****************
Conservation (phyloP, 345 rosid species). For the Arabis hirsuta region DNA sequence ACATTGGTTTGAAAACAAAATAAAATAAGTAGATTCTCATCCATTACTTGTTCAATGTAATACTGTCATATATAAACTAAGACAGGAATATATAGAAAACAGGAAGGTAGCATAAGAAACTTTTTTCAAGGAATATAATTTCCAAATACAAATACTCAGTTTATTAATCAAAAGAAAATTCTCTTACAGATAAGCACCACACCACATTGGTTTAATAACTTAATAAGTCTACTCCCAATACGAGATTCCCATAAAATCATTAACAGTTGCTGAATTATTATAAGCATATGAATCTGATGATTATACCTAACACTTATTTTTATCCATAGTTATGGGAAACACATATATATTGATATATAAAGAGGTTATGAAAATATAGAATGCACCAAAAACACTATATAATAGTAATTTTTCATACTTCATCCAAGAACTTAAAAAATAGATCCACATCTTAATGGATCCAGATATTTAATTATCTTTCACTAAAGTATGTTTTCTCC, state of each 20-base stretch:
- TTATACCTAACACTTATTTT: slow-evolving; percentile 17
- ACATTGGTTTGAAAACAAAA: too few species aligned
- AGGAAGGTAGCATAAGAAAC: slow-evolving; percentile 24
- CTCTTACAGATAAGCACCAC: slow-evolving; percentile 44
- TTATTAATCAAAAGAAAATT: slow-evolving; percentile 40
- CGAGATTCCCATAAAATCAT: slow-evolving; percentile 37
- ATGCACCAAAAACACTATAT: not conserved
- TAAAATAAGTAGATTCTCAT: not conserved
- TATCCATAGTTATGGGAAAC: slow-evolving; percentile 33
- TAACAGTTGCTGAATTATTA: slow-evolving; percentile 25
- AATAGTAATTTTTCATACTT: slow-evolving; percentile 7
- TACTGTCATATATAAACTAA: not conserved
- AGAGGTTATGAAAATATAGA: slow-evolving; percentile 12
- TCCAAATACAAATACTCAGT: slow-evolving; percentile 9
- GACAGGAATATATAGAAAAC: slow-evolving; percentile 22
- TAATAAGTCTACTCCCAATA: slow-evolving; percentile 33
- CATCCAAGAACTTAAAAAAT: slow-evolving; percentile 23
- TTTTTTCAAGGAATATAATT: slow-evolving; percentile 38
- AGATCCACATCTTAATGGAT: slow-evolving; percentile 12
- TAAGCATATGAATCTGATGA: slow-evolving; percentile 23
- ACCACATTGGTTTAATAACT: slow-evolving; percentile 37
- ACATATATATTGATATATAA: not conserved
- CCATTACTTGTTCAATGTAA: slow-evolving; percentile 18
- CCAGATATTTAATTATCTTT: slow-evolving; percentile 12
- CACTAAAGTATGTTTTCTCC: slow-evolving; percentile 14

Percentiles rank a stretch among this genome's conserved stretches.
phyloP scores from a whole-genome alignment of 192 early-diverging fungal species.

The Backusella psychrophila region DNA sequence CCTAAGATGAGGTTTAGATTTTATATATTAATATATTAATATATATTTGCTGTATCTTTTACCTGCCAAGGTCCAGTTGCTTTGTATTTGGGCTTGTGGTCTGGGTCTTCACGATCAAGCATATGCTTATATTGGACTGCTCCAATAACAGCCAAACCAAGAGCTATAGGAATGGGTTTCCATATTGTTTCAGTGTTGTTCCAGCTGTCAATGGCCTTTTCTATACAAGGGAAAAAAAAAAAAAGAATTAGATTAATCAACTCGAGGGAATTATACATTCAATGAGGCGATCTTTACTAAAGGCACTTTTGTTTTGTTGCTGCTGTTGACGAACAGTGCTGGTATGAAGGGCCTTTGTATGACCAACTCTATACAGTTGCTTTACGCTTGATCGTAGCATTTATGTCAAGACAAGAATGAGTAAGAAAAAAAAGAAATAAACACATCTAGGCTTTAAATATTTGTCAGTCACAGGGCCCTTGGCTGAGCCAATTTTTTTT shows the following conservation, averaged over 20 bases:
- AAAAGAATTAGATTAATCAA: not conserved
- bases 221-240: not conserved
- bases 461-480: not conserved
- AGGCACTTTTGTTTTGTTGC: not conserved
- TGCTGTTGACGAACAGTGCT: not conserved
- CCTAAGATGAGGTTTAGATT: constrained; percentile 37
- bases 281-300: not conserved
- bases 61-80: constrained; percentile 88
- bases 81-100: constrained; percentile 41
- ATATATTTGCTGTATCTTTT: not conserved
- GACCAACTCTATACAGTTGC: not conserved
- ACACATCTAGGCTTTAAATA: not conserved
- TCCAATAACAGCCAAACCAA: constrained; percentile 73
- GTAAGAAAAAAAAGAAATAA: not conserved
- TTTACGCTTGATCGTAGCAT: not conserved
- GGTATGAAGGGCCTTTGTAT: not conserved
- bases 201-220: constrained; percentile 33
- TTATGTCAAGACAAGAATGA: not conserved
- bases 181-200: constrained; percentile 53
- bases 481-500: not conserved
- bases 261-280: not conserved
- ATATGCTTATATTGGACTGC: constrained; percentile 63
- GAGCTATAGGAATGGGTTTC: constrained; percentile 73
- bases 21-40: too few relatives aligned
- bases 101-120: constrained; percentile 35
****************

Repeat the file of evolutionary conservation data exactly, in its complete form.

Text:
Conservation (phyloP, 345 rosid species). For the Arabis hirsuta region DNA sequence ACATTGGTTTGAAAACAAAATAAAATAAGTAGATTCTCATCCATTACTTGTTCAATGTAATACTGTCATATATAAACTAAGACAGGAATATATAGAAAACAGGAAGGTAGCATAAGAAACTTTTTTCAAGGAATATAATTTCCAAATACAAATACTCAGTTTATTAATCAAAAGAAAATTCTCTTACAGATAAGCACCACACCACATTGGTTTAATAACTTAATAAGTCTACTCCCAATACGAGATTCCCATAAAATCATTAACAGTTGCTGAATTATTATAAGCATATGAATCTGATGATTATACCTAACACTTATTTTTATCCATAGTTATGGGAAACACATATATATTGATATATAAAGAGGTTATGAAAATATAGAATGCACCAAAAACACTATATAATAGTAATTTTTCATACTTCATCCAAGAACTTAAAAAATAGATCCACATCTTAATGGATCCAGATATTTAATTATCTTTCACTAAAGTATGTTTTCTCC, state of each 20-base stretch:
- TTATACCTAACACTTATTTT: slow-evolving; percentile 17
- ACATTGGTTTGAAAACAAAA: too few species aligned
- AGGAAGGTAGCATAAGAAAC: slow-evolving; percentile 24
- CTCTTACAGATAAGCACCAC: slow-evolving; percentile 44
- TTATTAATCAAAAGAAAATT: slow-evolving; percentile 40
- CGAGATTCCCATAAAATCAT: slow-evolving; percentile 37
- ATGCACCAAAAACACTATAT: not conserved
- TAAAATAAGTAGATTCTCAT: not conserved
- TATCCATAGTTATGGGAAAC: slow-evolving; percentile 33
- TAACAGTTGCTGAATTATTA: slow-evolving; percentile 25
- AATAGTAATTTTTCATACTT: slow-evolving; percentile 7
- TACTGTCATATATAAACTAA: not conserved
- AGAGGTTATGAAAATATAGA: slow-evolving; percentile 12
- TCCAAATACAAATACTCAGT: slow-evolving; percentile 9
- GACAGGAATATATAGAAAAC: slow-evolving; percentile 22
- TAATAAGTCTACTCCCAATA: slow-evolving; percentile 33
- CATCCAAGAACTTAAAAAAT: slow-evolving; percentile 23
- TTTTTTCAAGGAATATAATT: slow-evolving; percentile 38
- AGATCCACATCTTAATGGAT: slow-evolving; percentile 12
- TAAGCATATGAATCTGATGA: slow-evolving; percentile 23
- ACCACATTGGTTTAATAACT: slow-evolving; percentile 37
- ACATATATATTGATATATAA: not conserved
- CCATTACTTGTTCAATGTAA: slow-evolving; percentile 18
- CCAGATATTTAATTATCTTT: slow-evolving; percentile 12
- CACTAAAGTATGTTTTCTCC: slow-evolving; percentile 14

Percentiles rank a stretch among this genome's conserved stretches.
phyloP scores from a whole-genome alignment of 192 early-diverging fungal species.

The Backusella psychrophila region DNA sequence CCTAAGATGAGGTTTAGATTTTATATATTAATATATTAATATATATTTGCTGTATCTTTTACCTGCCAAGGTCCAGTTGCTTTGTATTTGGGCTTGTGGTCTGGGTCTTCACGATCAAGCATATGCTTATATTGGACTGCTCCAATAACAGCCAAACCAAGAGCTATAGGAATGGGTTTCCATATTGTTTCAGTGTTGTTCCAGCTGTCAATGGCCTTTTCTATACAAGGGAAAAAAAAAAAAAGAATTAGATTAATCAACTCGAGGGAATTATACATTCAATGAGGCGATCTTTACTAAAGGCACTTTTGTTTTGTTGCTGCTGTTGACGAACAGTGCTGGTATGAAGGGCCTTTGTATGACCAACTCTATACAGTTGCTTTACGCTTGATCGTAGCATTTATGTCAAGACAAGAATGAGTAAGAAAAAAAAGAAATAAACACATCTAGGCTTTAAATATTTGTCAGTCACAGGGCCCTTGGCTGAGCCAATTTTTTTT shows the following conservation, averaged over 20 bases:
- AAAAGAATTAGATTAATCAA: not conserved
- bases 221-240: not conserved
- bases 461-480: not conserved
- AGGCACTTTTGTTTTGTTGC: not conserved
- TGCTGTTGACGAACAGTGCT: not conserved
- CCTAAGATGAGGTTTAGATT: constrained; percentile 37
- bases 281-300: not conserved
- bases 61-80: constrained; percentile 88
- bases 81-100: constrained; percentile 41
- ATATATTTGCTGTATCTTTT: not conserved
- GACCAACTCTATACAGTTGC: not conserved
- ACACATCTAGGCTTTAAATA: not conserved
- TCCAATAACAGCCAAACCAA: constrained; percentile 73
- GTAAGAAAAAAAAGAAATAA: not conserved
- TTTACGCTTGATCGTAGCAT: not conserved
- GGTATGAAGGGCCTTTGTAT: not conserved
- bases 201-220: constrained; percentile 33
- TTATGTCAAGACAAGAATGA: not conserved
- bases 181-200: constrained; percentile 53
- bases 481-500: not conserved
- bases 261-280: not conserved
- ATATGCTTATATTGGACTGC: constrained; percentile 63
- GAGCTATAGGAATGGGTTTC: constrained; percentile 73
- bases 21-40: too few relatives aligned
- bases 101-120: constrained; percentile 35